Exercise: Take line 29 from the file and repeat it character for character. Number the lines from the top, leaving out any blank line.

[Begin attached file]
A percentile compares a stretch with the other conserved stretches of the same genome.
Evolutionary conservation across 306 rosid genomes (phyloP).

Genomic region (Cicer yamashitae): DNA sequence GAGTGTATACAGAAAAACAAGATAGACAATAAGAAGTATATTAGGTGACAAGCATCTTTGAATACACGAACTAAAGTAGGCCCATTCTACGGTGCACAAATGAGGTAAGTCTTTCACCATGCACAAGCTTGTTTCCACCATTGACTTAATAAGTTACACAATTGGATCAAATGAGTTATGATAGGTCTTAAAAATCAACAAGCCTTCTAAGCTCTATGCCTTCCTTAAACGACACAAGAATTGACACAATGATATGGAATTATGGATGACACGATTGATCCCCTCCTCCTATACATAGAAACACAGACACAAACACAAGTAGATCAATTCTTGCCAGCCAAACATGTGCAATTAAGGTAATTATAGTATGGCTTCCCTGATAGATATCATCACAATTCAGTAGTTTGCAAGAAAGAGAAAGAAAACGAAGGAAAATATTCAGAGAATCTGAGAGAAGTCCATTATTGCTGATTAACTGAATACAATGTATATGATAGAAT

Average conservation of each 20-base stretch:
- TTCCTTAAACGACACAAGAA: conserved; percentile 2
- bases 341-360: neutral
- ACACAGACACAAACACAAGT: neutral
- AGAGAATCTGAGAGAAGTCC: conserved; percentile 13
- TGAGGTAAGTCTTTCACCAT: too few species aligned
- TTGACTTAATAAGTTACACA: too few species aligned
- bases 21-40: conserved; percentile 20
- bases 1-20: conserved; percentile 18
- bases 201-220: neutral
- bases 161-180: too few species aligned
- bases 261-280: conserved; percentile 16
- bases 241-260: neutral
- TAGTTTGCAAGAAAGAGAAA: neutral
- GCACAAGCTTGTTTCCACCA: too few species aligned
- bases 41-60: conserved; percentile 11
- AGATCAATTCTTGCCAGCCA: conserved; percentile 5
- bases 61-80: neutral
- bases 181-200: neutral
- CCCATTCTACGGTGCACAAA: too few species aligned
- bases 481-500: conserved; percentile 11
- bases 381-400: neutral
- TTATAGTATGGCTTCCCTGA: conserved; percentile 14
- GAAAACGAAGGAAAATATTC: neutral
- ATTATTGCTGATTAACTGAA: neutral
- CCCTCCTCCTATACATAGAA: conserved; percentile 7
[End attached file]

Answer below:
- CCCTCCTCCTATACATAGAA: conserved; percentile 7